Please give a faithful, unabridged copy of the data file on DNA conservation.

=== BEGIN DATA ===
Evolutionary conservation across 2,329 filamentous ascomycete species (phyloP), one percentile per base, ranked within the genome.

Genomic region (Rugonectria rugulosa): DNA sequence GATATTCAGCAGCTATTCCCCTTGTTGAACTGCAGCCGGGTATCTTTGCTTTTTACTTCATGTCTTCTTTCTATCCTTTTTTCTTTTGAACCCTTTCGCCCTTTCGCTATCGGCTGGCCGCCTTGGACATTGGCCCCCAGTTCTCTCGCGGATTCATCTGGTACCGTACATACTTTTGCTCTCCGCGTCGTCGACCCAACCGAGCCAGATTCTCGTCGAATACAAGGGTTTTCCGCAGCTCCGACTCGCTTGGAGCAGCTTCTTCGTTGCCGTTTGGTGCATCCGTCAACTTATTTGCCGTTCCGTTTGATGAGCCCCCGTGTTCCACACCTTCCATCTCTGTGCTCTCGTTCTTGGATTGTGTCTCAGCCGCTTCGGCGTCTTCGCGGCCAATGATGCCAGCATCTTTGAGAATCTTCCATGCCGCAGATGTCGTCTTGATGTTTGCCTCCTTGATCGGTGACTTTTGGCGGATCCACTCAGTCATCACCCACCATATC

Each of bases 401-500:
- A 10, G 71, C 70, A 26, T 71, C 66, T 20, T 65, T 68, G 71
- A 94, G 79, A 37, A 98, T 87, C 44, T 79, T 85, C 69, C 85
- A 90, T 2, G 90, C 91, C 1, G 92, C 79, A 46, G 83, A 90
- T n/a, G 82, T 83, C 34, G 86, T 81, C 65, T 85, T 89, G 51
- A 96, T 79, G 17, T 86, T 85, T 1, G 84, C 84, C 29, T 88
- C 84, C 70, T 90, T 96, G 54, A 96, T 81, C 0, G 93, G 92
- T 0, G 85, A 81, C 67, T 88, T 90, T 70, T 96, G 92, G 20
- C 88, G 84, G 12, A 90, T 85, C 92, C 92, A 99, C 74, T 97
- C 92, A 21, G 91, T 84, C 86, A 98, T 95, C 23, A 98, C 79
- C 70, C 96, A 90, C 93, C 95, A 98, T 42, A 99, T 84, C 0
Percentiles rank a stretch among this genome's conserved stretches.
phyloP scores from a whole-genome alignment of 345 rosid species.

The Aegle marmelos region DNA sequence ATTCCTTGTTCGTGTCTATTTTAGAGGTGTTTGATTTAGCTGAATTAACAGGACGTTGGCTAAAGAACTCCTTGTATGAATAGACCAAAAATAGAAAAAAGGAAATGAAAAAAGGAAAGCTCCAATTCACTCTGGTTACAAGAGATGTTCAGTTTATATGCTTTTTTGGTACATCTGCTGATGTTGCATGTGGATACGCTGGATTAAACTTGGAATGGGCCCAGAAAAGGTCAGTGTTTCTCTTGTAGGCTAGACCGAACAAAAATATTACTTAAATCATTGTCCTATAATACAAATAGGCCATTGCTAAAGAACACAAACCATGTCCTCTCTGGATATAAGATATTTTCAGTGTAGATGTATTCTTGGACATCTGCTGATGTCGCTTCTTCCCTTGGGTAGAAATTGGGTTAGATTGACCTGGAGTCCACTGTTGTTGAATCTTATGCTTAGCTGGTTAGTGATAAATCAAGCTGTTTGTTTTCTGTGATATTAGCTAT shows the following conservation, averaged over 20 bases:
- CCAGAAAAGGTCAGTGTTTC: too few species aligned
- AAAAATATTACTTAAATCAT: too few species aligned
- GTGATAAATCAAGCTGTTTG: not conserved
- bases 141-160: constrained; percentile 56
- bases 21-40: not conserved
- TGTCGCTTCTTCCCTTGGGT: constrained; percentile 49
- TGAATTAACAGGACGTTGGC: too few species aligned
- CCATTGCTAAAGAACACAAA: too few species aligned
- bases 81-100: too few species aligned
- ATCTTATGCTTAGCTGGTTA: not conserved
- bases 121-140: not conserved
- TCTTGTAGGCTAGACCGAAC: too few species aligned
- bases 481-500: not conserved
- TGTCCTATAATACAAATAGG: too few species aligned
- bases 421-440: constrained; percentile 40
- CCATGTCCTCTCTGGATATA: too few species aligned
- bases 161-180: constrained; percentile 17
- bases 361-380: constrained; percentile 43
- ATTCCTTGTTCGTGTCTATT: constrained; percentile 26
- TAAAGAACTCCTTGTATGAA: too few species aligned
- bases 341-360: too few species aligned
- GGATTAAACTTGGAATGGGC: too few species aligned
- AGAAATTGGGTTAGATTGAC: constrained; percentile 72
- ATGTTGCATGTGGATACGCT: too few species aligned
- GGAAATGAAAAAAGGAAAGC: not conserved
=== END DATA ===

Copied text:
Evolutionary conservation across 2,329 filamentous ascomycete species (phyloP), one percentile per base, ranked within the genome.

Genomic region (Rugonectria rugulosa): DNA sequence GATATTCAGCAGCTATTCCCCTTGTTGAACTGCAGCCGGGTATCTTTGCTTTTTACTTCATGTCTTCTTTCTATCCTTTTTTCTTTTGAACCCTTTCGCCCTTTCGCTATCGGCTGGCCGCCTTGGACATTGGCCCCCAGTTCTCTCGCGGATTCATCTGGTACCGTACATACTTTTGCTCTCCGCGTCGTCGACCCAACCGAGCCAGATTCTCGTCGAATACAAGGGTTTTCCGCAGCTCCGACTCGCTTGGAGCAGCTTCTTCGTTGCCGTTTGGTGCATCCGTCAACTTATTTGCCGTTCCGTTTGATGAGCCCCCGTGTTCCACACCTTCCATCTCTGTGCTCTCGTTCTTGGATTGTGTCTCAGCCGCTTCGGCGTCTTCGCGGCCAATGATGCCAGCATCTTTGAGAATCTTCCATGCCGCAGATGTCGTCTTGATGTTTGCCTCCTTGATCGGTGACTTTTGGCGGATCCACTCAGTCATCACCCACCATATC

Each of bases 401-500:
- A 10, G 71, C 70, A 26, T 71, C 66, T 20, T 65, T 68, G 71
- A 94, G 79, A 37, A 98, T 87, C 44, T 79, T 85, C 69, C 85
- A 90, T 2, G 90, C 91, C 1, G 92, C 79, A 46, G 83, A 90
- T n/a, G 82, T 83, C 34, G 86, T 81, C 65, T 85, T 89, G 51
- A 96, T 79, G 17, T 86, T 85, T 1, G 84, C 84, C 29, T 88
- C 84, C 70, T 90, T 96, G 54, A 96, T 81, C 0, G 93, G 92
- T 0, G 85, A 81, C 67, T 88, T 90, T 70, T 96, G 92, G 20
- C 88, G 84, G 12, A 90, T 85, C 92, C 92, A 99, C 74, T 97
- C 92, A 21, G 91, T 84, C 86, A 98, T 95, C 23, A 98, C 79
- C 70, C 96, A 90, C 93, C 95, A 98, T 42, A 99, T 84, C 0
Percentiles rank a stretch among this genome's conserved stretches.
phyloP scores from a whole-genome alignment of 345 rosid species.

The Aegle marmelos region DNA sequence ATTCCTTGTTCGTGTCTATTTTAGAGGTGTTTGATTTAGCTGAATTAACAGGACGTTGGCTAAAGAACTCCTTGTATGAATAGACCAAAAATAGAAAAAAGGAAATGAAAAAAGGAAAGCTCCAATTCACTCTGGTTACAAGAGATGTTCAGTTTATATGCTTTTTTGGTACATCTGCTGATGTTGCATGTGGATACGCTGGATTAAACTTGGAATGGGCCCAGAAAAGGTCAGTGTTTCTCTTGTAGGCTAGACCGAACAAAAATATTACTTAAATCATTGTCCTATAATACAAATAGGCCATTGCTAAAGAACACAAACCATGTCCTCTCTGGATATAAGATATTTTCAGTGTAGATGTATTCTTGGACATCTGCTGATGTCGCTTCTTCCCTTGGGTAGAAATTGGGTTAGATTGACCTGGAGTCCACTGTTGTTGAATCTTATGCTTAGCTGGTTAGTGATAAATCAAGCTGTTTGTTTTCTGTGATATTAGCTAT shows the following conservation, averaged over 20 bases:
- CCAGAAAAGGTCAGTGTTTC: too few species aligned
- AAAAATATTACTTAAATCAT: too few species aligned
- GTGATAAATCAAGCTGTTTG: not conserved
- bases 141-160: constrained; percentile 56
- bases 21-40: not conserved
- TGTCGCTTCTTCCCTTGGGT: constrained; percentile 49
- TGAATTAACAGGACGTTGGC: too few species aligned
- CCATTGCTAAAGAACACAAA: too few species aligned
- bases 81-100: too few species aligned
- ATCTTATGCTTAGCTGGTTA: not conserved
- bases 121-140: not conserved
- TCTTGTAGGCTAGACCGAAC: too few species aligned
- bases 481-500: not conserved
- TGTCCTATAATACAAATAGG: too few species aligned
- bases 421-440: constrained; percentile 40
- CCATGTCCTCTCTGGATATA: too few species aligned
- bases 161-180: constrained; percentile 17
- bases 361-380: constrained; percentile 43
- ATTCCTTGTTCGTGTCTATT: constrained; percentile 26
- TAAAGAACTCCTTGTATGAA: too few species aligned
- bases 341-360: too few species aligned
- GGATTAAACTTGGAATGGGC: too few species aligned
- AGAAATTGGGTTAGATTGAC: constrained; percentile 72
- ATGTTGCATGTGGATACGCT: too few species aligned
- GGAAATGAAAAAAGGAAAGC: not conserved